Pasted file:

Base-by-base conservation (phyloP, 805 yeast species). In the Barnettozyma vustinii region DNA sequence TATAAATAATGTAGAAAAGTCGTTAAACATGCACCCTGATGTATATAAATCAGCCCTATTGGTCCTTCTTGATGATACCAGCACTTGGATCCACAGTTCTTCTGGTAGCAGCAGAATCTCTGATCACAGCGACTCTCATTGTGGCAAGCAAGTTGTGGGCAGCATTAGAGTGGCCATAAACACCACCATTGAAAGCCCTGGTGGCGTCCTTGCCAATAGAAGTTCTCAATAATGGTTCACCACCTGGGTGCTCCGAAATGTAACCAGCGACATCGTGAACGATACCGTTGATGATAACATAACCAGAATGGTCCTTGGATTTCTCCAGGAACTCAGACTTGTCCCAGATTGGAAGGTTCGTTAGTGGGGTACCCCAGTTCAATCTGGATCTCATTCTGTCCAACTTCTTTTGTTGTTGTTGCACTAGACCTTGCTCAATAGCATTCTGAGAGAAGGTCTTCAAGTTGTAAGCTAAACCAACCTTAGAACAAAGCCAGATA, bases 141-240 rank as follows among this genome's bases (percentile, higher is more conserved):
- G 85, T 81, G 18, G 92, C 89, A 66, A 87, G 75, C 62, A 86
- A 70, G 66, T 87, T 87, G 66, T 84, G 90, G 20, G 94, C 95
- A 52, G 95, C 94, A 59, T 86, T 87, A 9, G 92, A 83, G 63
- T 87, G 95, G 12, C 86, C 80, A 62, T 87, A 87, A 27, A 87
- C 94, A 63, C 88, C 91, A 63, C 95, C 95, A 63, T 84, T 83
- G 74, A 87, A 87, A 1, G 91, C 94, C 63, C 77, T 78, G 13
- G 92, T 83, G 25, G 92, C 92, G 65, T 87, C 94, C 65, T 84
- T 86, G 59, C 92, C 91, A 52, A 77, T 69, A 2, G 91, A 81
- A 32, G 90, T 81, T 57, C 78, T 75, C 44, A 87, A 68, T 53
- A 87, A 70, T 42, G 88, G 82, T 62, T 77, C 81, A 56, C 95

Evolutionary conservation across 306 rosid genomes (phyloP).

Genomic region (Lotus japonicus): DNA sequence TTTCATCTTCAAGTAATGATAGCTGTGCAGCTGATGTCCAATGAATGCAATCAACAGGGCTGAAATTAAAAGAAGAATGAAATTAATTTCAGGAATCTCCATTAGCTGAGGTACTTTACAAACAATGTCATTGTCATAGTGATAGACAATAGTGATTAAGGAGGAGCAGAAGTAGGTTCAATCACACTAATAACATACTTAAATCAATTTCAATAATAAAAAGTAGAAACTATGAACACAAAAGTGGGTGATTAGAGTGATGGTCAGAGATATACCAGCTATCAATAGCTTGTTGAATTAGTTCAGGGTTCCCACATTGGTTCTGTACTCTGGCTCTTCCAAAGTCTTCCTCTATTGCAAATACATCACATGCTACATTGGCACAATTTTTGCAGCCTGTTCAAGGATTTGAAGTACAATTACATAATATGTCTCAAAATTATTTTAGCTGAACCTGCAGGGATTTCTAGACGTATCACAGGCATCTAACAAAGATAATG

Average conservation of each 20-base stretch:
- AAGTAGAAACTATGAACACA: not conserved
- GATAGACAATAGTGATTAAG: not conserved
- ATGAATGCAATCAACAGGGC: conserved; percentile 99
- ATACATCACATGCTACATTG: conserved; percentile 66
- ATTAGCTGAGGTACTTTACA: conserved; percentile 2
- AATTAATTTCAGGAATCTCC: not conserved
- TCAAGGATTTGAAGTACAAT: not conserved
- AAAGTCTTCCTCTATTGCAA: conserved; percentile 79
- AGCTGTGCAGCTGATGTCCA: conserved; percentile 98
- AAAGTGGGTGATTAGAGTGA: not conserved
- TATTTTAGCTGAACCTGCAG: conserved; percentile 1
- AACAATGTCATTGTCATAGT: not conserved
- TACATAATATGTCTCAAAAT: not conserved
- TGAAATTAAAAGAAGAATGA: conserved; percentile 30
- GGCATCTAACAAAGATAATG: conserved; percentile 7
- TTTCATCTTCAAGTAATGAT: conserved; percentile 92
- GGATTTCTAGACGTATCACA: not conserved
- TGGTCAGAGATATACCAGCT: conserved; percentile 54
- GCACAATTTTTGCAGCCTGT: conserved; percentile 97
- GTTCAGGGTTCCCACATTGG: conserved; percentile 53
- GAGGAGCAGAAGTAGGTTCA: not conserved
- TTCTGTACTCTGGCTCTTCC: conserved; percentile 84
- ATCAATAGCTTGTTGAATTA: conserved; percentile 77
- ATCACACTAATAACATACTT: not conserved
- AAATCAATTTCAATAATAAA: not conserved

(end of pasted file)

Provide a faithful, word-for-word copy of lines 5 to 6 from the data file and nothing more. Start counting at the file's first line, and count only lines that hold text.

- T 87, G 95, G 12, C 86, C 80, A 62, T 87, A 87, A 27, A 87
- C 94, A 63, C 88, C 91, A 63, C 95, C 95, A 63, T 84, T 83